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March 6 - 8, 2013 | Hershey Lodge and Convention Center

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2. Addressing Dropout Prevention Through School-wide Positive Behavior Support

03/06/13, Hershey, PA - Tim Lewis
SPEAKER: Gives me great pleasure to introduce our speaker today, Dr. Tim Lewis. Tim is a professor -- a professor of special education at the University of Missouri,
and has been involved in special education for 25 years. Dr. Lewis directs the University of Missouri Center for Schoolwide Positive Behavior Support.
He is the co-director of the National OSEP Center for Positive Behavior Interventions and Supports, and the Institution for Educational Science's Center for Adolescent Research in Schools.
His specialty areas include social skills instruction, functional behavior assessment, and proactive, schoolwide discipline systems.
Dr. Lewis is the associate editor of the Journal of Positive Behavior Interventions, and is a member of ten other editorial boards. So with that, would you please join me in welcoming Dr. Tim Lewis?
TIM LEWIS: Good afternoon, everybody. Ooh, that's kind of loud and echoy.
We got our sound guy on it, though. Well, that's a little bit better. Better. Everybody hear me okay in the back there? First check as always.
Well, I really appreciate the invitation to come and talk to you this afternoon. As with all sort of invitations to speak, there's always kind of that -- those sort of ulterior motive.
It's like, well, is this a place I haven't been? Or is this something of interest that might happen? And I have to admit, I am a self-professed chocoholic,
but I've been here for less than 24 hours and I'm almost done. My hair smells like chocolate. My hands smell like chocolate.
It's a little bit everywhere. But it's fun and it's kind of neat to sort of -- this is sort of my mecca, if you will, Hershey, Pennsylvania.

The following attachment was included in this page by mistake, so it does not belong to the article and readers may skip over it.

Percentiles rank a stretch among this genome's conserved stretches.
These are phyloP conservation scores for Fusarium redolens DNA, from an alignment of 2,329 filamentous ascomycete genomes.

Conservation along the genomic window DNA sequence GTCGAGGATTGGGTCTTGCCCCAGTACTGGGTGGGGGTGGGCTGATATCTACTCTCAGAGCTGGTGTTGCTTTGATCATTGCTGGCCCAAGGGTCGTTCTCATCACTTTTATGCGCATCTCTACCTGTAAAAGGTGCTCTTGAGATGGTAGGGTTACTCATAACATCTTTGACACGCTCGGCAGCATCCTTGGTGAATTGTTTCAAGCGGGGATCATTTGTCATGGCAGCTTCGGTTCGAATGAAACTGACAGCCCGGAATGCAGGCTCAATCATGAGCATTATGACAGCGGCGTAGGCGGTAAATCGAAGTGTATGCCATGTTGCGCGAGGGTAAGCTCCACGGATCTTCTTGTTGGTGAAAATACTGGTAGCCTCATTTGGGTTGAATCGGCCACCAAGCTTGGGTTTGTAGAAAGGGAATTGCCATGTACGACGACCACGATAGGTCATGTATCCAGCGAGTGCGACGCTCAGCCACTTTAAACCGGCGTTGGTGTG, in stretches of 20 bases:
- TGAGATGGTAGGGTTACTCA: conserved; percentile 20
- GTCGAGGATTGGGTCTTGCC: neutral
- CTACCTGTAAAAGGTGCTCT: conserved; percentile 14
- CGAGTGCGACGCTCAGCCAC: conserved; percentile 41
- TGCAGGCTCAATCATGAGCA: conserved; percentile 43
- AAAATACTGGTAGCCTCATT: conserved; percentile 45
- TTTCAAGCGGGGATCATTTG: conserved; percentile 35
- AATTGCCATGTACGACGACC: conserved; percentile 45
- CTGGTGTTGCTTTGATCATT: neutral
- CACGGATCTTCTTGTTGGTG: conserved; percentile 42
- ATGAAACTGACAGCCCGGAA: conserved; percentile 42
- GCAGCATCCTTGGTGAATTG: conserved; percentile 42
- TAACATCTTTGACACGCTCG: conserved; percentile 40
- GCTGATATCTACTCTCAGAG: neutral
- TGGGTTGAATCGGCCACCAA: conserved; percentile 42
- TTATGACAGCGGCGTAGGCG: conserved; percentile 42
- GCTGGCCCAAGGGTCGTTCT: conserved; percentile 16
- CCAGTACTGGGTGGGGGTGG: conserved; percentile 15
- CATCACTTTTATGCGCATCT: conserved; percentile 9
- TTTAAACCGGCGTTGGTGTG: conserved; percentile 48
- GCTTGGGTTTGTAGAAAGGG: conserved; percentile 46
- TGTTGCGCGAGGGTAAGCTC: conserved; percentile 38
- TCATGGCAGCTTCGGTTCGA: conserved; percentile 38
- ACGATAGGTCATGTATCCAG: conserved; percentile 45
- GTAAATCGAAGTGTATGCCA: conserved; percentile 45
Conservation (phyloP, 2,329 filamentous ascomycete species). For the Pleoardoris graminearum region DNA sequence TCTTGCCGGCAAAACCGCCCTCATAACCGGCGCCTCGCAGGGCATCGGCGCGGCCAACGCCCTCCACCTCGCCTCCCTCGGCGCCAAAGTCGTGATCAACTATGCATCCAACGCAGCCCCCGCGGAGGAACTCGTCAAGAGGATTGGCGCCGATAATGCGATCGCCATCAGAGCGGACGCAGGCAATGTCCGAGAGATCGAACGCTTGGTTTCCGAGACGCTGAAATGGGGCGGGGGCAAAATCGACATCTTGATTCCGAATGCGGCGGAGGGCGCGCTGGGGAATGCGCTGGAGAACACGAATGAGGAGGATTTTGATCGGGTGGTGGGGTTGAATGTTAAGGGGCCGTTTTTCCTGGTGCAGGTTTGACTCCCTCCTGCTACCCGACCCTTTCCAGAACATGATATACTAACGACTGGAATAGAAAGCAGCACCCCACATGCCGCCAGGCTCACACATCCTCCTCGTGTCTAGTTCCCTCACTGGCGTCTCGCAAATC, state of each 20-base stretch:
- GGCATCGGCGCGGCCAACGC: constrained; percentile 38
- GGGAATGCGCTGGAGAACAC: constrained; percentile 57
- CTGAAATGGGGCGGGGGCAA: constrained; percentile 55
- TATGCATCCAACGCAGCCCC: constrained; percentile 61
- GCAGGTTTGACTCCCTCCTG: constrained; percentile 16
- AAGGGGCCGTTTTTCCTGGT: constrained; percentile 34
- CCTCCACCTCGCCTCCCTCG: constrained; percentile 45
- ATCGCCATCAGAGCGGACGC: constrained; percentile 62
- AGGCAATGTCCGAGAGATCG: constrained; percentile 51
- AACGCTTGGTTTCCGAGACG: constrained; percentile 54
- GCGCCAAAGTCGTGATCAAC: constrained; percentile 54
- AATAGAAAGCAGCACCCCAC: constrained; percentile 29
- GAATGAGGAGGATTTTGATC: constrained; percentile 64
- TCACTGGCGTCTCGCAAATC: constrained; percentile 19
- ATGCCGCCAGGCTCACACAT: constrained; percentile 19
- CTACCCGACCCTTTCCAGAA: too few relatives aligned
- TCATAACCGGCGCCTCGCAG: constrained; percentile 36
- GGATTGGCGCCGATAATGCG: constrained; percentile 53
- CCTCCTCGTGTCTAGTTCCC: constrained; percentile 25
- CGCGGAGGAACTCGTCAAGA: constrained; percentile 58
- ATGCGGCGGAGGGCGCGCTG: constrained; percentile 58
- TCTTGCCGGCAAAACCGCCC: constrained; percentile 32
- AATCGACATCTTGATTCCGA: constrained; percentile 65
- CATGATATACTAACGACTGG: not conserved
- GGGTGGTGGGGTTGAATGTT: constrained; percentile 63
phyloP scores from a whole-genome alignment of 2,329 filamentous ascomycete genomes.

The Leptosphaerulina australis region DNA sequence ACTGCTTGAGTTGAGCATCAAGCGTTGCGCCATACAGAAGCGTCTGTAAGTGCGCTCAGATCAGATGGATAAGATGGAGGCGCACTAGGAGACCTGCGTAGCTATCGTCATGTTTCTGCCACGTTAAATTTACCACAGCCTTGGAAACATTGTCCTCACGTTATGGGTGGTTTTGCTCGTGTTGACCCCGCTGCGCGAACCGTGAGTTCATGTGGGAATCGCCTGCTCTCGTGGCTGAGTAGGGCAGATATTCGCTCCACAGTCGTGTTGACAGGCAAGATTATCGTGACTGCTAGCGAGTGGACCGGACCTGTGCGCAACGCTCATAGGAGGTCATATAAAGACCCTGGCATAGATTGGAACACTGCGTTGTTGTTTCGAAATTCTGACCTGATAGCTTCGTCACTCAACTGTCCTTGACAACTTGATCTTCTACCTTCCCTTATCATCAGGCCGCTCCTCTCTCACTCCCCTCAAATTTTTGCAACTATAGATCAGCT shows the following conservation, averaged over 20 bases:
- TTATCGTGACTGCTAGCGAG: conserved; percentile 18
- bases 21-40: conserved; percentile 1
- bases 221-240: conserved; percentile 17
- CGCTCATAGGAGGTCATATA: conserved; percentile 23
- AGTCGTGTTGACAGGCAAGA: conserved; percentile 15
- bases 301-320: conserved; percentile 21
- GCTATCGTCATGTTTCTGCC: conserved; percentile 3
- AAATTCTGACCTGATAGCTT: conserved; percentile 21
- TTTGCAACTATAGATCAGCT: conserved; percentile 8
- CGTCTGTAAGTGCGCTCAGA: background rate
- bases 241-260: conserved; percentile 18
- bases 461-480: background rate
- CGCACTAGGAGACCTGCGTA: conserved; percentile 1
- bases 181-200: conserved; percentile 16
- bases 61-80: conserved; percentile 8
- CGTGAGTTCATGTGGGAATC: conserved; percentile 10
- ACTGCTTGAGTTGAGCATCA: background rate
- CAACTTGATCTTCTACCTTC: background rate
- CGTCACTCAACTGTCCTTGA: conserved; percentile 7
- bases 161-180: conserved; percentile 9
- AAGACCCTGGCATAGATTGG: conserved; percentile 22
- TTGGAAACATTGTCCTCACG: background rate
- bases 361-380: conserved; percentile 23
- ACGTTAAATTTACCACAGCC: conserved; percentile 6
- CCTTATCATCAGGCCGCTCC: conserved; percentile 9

And I had a chance to go to Chocolate World this morning. What a great place to be, right? We could all live in Chocolate World.
Well, you heard a little bit who I am. And I've been tasked with a very tall order. I have two hours to go through basically information that would take me,
on a good day, several days to get through. So my task today is to sort of tease you, to kind of pique your interest and then to send you to other places to follow up and get more information.
I always point out we as educators should know better,
but we violate all the time, this is a non-example of effective instruction, right? I'm going to talk at you, not going to engage you, I'm going to talk at you.
I'm going to give you lots of information. I'm going to expect you to acquire that information, maintain it, and generalize it back to your setting. Well, that's a tall order.
The good news is across the nation, and if you're not a frequent visitor at our website, you need to start going, pbis.org, as well as across Pennsylvania, you guys have a nice statewide initiative.
And you heard a little bit of the -- sort of the infomercial at the outset here. Strongly encourage you to go to those websites, get the information, get involved within the state initiative.
Right? Because we know schools can do some amazing things, but they need that ongoing support and technical assistance. Okay?
Just to get a sense of who's here, how many of you are at the elementary, middle school level? How about secondary, high school level?
How many of you are classroom teachers, administrators? Lots of administrators, fantastic. Very exciting. School phychs, counselors, mental health folks? And I know you've got a lot
of service agency people at this conference as well. If you serve kind of an entire county or a region? So we've got a real big cross-section of people here this afternoon as well.
It's a big room. I hate being up here, but I was asked because of the lighting and the need to broadcast. But I want to make this as informal as we possibly can,
so please, questions, comments throughout. Raise your hand, shout them out. Happy to try to go to, you know, the best I can, take a detour if more information is warranted and so forth.
Now I actually complied and got my slides ahead of time, so you can download this PowerPoint. But of course, it's a long plane ride from Columbia, Missouri to here, and so I always monkey.